(Photo Credit: Warner Bros. Pictures)
Cause and Effect
What causes one to enter a world of crime?
What happens in one’s life to make them disregard the law and the livelihood of others for their own personal gains?
And what consequences occur from one fateful or fatal decision that sends one’s life spiraling out of control to a place beyond repair?
By all accounts, Joe Coughlin (Ben Affleck) has a comfortable life in “Live By Night,” being the son of a Boston police officer.
He is not immune from the real world though, fighting for his country in World War I.
While some soldiers became heroes on their return to the States, Joe becomes an outlaw, gladly taking a dishonorable discharge because his future life as an armed robber does not require an honorable discharge.
Being in the service has made him a bandit and a borderline killer, even though he sometimes does not have the stomach necessary for a killer.
Joe falls in love with Emma Gould (Sienna Miller), the girlfriend of notorious Irish gangster Albert White (Robert Glenister).
Together they team up to rob a card game sponsored by White.
Word gets around Boston quickly about the robbery.
When approached by Italian gangster Maso Pescatore (Remo Girone) about settling a score with his rival Albert White, Joe refuses to work with Maso, stating that he does not want to get involved with gangsters.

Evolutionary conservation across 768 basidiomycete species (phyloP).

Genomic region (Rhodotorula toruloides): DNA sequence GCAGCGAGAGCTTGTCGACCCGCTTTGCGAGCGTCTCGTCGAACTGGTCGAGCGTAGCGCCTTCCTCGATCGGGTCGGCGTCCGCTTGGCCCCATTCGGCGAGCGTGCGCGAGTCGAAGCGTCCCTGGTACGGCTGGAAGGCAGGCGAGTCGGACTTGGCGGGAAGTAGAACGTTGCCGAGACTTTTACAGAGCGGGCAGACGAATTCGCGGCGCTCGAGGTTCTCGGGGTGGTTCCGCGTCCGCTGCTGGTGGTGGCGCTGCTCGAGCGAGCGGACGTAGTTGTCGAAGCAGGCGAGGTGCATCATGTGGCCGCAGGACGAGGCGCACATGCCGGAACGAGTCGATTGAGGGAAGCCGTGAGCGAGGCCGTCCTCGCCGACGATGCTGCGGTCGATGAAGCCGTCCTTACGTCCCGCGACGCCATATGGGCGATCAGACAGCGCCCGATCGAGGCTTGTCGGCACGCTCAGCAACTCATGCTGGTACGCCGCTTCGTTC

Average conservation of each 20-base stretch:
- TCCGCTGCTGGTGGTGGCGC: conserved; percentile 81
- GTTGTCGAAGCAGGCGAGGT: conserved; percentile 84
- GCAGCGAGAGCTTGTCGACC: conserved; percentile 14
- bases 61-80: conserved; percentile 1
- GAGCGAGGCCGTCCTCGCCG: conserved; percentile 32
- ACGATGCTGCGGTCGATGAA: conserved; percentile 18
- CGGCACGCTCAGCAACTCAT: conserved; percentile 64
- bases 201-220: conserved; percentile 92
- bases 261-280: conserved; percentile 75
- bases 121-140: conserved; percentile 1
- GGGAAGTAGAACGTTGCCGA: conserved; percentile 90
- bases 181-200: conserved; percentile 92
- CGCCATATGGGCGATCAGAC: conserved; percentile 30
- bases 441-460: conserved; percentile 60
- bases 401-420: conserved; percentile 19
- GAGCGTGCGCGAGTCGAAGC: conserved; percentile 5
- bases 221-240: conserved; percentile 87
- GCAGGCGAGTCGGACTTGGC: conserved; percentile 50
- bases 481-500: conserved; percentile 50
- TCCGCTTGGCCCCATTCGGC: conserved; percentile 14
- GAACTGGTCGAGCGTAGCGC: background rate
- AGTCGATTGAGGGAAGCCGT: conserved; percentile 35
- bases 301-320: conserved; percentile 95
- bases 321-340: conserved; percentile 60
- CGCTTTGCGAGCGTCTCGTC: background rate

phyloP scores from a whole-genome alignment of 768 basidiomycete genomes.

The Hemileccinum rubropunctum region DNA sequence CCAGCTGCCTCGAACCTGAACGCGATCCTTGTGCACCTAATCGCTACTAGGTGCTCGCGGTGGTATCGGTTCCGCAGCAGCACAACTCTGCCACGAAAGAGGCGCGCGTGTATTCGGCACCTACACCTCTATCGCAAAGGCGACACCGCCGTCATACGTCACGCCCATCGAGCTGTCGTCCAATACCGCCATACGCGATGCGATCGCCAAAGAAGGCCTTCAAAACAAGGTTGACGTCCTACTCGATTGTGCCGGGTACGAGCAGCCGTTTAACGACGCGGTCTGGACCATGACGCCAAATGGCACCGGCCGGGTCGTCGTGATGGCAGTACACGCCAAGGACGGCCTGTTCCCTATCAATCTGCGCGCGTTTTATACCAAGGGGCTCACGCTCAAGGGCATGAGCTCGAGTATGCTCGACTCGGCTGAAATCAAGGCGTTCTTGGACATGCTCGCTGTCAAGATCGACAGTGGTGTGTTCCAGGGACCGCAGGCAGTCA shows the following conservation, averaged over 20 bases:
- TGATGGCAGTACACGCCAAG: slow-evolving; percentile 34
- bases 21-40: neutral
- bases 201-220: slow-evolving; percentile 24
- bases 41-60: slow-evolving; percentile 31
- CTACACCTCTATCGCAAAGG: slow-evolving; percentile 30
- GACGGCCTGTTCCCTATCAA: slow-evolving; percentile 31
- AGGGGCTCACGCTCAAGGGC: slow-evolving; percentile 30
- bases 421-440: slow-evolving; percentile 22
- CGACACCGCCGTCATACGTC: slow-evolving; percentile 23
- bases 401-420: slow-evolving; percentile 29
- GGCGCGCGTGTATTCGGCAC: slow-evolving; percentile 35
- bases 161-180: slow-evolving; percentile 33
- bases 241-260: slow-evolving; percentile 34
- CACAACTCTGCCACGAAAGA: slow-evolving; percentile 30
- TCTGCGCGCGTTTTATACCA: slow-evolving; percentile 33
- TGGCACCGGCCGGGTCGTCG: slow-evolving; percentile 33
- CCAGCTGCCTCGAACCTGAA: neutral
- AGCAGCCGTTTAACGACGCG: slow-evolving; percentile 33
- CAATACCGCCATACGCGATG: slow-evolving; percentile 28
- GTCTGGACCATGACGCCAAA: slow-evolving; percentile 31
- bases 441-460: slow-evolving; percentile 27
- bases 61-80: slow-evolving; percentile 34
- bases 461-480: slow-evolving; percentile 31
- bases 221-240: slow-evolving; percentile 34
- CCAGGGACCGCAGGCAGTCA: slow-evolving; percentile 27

However, when Maso spills the beans to Albert about Joe and Emma’s illicit affair, the son of a police officer finds himself at odds with the two biggest gangsters in town as well as local law enforcement officials.
When Joe finally decides to team up with one of the gangsters to bring down their rival, it sets his life on a course of violence, vice and vendettas even when he tries to go legit.
“Live By Night” is like a combination of every film and television show in the gangster genre canon.
With his trip to Florida, and dreams of setting up casinos, “Live By Night” contains elements of “The Godfather: Part II.”
With its emphasis on bootlegging and the Ku Klux Klan, “Live By Night” has elements of the television show, “Boardwalk Empire.”
And with Joe’s efforts to go legitimate after so many years in organized crime, “Live By Night” contains elements of “The Godfather: Part III.”
With all of those ingredients from past classics, and solid performances by Affleck, Zoe Saldana and pop star Miguel, “Live By Night” creates its own situation.
The Spanish, Irish and Italian accents also all seem genuine and not overdone.
Unfortunately with so much going on, “Live By Night” should have let some stories develop visually on screen and not just through narration from the character Joe.
“Live By Night” does a great job of showcasing the effects of a life of crime.
However, the film should have done a little better job of developing the cause of Joe’s involvement in organized crime.